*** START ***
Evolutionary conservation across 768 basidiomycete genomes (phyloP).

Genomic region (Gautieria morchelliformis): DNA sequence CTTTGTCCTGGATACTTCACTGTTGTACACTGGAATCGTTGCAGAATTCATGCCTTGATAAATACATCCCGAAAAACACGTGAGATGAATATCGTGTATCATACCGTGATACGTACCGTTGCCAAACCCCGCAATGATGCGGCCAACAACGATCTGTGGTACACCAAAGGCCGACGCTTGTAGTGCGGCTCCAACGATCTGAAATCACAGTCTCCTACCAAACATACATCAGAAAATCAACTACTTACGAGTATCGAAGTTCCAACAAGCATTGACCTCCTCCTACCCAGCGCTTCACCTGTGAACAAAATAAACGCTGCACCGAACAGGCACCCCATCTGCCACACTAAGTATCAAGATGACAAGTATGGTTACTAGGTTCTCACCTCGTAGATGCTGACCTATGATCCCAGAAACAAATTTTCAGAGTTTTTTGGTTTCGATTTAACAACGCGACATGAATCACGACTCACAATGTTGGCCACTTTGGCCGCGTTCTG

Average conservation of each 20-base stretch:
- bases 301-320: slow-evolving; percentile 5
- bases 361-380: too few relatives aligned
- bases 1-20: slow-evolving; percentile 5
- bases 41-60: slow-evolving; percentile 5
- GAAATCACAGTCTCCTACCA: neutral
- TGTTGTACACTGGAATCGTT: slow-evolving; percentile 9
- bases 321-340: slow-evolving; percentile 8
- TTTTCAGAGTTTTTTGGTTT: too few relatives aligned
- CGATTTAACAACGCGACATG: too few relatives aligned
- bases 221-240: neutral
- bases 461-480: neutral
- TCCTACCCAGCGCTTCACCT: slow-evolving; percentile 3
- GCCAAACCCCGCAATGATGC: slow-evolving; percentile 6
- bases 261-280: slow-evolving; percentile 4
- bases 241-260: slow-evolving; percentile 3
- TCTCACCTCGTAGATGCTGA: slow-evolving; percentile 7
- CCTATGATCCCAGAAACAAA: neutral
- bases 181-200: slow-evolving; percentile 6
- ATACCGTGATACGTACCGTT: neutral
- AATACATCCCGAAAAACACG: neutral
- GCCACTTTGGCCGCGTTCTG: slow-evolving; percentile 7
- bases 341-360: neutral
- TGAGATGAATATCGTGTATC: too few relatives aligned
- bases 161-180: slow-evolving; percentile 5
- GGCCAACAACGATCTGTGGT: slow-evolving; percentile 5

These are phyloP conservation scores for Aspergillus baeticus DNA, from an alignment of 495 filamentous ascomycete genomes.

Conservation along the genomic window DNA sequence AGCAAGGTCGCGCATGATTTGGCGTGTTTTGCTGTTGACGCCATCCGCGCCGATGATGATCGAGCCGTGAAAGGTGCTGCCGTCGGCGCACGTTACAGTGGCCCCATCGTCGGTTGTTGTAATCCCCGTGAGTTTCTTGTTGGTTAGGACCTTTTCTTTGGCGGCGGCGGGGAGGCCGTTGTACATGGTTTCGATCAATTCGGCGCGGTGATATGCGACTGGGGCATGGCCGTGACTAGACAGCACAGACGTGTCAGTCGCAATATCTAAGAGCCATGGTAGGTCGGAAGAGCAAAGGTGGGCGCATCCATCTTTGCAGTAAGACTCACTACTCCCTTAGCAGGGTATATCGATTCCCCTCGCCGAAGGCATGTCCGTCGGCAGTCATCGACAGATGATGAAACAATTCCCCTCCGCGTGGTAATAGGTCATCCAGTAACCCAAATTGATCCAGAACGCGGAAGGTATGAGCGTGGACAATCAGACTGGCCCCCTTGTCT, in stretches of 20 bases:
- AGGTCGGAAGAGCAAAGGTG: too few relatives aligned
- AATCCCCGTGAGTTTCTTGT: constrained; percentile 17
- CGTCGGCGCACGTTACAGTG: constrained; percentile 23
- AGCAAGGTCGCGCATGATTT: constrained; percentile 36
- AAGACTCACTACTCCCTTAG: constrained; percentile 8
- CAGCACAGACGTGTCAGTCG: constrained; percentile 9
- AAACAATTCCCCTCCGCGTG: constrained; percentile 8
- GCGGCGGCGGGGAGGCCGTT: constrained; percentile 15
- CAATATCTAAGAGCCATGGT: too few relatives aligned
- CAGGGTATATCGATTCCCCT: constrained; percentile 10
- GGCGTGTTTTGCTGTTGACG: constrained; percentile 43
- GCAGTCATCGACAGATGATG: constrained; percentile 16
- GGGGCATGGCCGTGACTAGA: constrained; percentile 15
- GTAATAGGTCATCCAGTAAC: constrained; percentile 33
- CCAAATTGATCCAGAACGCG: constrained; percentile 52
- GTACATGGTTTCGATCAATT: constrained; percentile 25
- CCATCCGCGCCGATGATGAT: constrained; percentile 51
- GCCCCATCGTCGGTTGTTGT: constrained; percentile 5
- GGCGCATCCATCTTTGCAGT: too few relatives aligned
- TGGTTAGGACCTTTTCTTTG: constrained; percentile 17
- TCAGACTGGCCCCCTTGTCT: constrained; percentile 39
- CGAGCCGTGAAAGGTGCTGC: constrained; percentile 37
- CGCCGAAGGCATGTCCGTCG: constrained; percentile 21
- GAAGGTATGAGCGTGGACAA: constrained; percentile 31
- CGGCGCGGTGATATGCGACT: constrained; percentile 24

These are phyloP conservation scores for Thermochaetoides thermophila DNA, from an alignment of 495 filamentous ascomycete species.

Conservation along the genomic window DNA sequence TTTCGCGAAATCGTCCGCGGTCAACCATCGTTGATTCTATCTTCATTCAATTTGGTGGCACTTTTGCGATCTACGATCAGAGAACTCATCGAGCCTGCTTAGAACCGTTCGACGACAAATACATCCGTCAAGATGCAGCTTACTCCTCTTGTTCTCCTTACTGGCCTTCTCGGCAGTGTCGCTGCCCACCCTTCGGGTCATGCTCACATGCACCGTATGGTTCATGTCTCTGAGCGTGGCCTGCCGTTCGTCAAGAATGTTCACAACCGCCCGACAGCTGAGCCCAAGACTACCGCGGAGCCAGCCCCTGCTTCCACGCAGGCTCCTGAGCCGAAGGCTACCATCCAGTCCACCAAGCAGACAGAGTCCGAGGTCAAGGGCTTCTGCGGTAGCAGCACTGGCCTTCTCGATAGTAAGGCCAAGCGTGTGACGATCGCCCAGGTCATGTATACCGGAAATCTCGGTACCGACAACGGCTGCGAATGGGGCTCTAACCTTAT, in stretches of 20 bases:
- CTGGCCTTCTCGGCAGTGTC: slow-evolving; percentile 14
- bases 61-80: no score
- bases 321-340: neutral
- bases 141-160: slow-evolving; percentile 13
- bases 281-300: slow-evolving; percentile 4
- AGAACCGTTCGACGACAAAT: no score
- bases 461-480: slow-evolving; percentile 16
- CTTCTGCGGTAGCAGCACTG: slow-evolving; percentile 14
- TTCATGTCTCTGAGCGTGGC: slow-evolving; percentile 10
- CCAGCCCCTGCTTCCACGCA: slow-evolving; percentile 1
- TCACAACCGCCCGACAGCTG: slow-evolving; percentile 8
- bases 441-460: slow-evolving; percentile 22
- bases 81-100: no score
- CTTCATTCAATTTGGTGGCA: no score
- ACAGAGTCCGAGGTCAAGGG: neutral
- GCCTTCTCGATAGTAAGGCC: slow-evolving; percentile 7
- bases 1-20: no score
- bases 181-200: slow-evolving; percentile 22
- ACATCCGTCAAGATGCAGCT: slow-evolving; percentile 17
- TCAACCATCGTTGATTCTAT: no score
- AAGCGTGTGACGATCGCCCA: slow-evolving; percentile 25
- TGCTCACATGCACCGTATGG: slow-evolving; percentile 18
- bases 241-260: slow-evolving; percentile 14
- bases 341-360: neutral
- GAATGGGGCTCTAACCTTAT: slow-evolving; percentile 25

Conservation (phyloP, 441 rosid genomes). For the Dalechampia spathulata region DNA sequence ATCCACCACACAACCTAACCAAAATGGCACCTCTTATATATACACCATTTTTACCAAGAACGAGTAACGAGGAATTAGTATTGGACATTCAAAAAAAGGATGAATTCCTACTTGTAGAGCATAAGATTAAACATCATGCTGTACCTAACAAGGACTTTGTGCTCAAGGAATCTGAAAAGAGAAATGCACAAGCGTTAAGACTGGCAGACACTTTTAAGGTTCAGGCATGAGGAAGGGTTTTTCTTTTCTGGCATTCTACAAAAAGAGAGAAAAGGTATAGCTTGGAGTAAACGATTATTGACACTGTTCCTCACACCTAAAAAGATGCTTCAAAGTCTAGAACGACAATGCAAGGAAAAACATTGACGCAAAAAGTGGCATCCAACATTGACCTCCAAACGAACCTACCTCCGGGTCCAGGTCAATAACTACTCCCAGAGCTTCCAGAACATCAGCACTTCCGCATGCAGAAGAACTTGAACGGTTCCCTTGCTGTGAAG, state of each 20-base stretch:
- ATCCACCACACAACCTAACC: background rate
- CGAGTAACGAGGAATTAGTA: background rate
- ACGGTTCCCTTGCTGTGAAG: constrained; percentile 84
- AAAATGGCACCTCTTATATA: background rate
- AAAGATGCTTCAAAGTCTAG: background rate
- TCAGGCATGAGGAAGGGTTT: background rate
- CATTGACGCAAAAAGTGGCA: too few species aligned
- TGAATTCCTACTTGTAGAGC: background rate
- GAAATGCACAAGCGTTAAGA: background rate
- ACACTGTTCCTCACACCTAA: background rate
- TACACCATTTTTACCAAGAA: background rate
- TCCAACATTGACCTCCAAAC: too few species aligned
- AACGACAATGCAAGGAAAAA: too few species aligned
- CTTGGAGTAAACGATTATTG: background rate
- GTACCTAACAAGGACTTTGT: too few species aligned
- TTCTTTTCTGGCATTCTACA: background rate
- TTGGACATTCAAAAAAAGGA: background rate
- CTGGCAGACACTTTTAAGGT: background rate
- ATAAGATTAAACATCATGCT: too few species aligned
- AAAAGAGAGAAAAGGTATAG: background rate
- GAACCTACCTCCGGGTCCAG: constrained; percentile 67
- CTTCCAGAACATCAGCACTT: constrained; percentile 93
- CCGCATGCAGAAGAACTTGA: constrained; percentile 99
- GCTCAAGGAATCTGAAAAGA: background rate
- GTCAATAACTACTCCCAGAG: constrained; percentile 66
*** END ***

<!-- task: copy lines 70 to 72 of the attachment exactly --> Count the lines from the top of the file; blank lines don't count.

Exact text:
- bases 81-100: no score
- CTTCATTCAATTTGGTGGCA: no score
- ACAGAGTCCGAGGTCAAGGG: neutral